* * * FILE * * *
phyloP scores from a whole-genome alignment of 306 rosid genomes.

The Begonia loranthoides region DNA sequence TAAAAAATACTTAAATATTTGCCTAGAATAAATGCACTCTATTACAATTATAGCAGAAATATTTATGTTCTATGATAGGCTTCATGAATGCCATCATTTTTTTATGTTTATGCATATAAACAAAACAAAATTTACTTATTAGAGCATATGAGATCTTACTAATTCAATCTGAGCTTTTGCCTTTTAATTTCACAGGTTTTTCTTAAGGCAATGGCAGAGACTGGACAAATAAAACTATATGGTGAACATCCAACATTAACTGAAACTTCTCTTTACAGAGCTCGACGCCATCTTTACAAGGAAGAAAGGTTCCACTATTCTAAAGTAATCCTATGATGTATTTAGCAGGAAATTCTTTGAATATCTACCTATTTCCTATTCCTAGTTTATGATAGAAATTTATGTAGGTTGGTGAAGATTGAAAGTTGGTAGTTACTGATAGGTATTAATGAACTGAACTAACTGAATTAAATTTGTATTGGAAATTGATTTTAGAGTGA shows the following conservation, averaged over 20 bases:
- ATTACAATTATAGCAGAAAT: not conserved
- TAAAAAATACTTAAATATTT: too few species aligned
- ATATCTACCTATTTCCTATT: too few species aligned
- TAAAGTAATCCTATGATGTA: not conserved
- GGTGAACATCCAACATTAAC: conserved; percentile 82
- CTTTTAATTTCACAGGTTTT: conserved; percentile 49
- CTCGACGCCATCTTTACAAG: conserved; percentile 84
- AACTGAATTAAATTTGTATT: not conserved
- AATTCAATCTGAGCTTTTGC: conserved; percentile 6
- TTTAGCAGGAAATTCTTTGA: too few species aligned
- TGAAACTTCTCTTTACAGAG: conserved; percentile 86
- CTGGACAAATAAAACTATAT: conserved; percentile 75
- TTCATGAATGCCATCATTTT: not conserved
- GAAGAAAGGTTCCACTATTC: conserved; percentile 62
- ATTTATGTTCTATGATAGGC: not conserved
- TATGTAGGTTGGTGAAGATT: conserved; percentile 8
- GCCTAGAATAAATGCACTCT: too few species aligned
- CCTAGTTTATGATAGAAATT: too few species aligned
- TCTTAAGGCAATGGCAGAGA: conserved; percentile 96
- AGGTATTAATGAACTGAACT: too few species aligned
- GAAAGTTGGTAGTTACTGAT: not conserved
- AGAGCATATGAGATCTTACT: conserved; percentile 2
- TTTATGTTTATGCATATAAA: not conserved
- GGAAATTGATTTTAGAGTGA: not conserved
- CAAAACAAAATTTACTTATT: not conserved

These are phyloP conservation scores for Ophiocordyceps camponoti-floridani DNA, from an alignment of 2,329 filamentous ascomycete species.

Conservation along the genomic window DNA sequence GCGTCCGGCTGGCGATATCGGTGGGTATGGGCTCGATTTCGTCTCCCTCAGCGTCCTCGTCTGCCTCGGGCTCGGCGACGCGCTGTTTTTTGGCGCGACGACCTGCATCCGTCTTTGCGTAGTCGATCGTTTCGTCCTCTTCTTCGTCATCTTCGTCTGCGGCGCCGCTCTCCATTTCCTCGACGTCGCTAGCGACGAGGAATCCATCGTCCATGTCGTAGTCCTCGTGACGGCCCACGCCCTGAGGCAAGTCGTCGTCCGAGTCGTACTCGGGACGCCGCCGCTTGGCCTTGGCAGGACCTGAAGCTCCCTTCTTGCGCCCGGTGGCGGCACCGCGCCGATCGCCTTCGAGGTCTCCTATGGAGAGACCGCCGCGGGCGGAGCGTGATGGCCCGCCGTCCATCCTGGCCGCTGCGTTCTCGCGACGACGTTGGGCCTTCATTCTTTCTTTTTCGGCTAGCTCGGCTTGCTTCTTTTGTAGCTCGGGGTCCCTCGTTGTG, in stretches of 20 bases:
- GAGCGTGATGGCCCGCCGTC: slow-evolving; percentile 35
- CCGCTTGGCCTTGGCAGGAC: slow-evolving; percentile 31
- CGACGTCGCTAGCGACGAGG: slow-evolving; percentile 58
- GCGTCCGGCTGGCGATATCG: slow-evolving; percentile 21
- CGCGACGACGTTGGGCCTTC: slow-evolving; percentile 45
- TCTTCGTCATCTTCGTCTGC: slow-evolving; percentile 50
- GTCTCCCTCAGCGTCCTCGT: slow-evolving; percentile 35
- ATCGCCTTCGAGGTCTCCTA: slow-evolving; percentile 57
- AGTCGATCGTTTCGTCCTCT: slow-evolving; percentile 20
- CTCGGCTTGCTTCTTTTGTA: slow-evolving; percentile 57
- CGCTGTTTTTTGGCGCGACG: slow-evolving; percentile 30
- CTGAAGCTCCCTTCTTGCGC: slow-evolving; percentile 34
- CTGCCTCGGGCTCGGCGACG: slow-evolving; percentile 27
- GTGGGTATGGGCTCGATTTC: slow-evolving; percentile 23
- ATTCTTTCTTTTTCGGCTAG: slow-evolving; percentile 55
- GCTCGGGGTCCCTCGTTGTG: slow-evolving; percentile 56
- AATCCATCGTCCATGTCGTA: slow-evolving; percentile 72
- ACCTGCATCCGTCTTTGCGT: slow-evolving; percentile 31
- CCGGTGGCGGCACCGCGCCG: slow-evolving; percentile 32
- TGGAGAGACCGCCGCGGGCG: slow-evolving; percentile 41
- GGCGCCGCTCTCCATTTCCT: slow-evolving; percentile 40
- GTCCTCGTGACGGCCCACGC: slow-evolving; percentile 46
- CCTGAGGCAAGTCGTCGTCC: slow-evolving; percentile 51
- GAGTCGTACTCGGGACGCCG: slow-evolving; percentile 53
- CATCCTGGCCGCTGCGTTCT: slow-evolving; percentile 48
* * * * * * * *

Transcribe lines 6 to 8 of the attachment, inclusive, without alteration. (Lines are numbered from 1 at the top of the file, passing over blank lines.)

- TAAAGTAATCCTATGATGTA: not conserved
- GGTGAACATCCAACATTAAC: conserved; percentile 82
- CTTTTAATTTCACAGGTTTT: conserved; percentile 49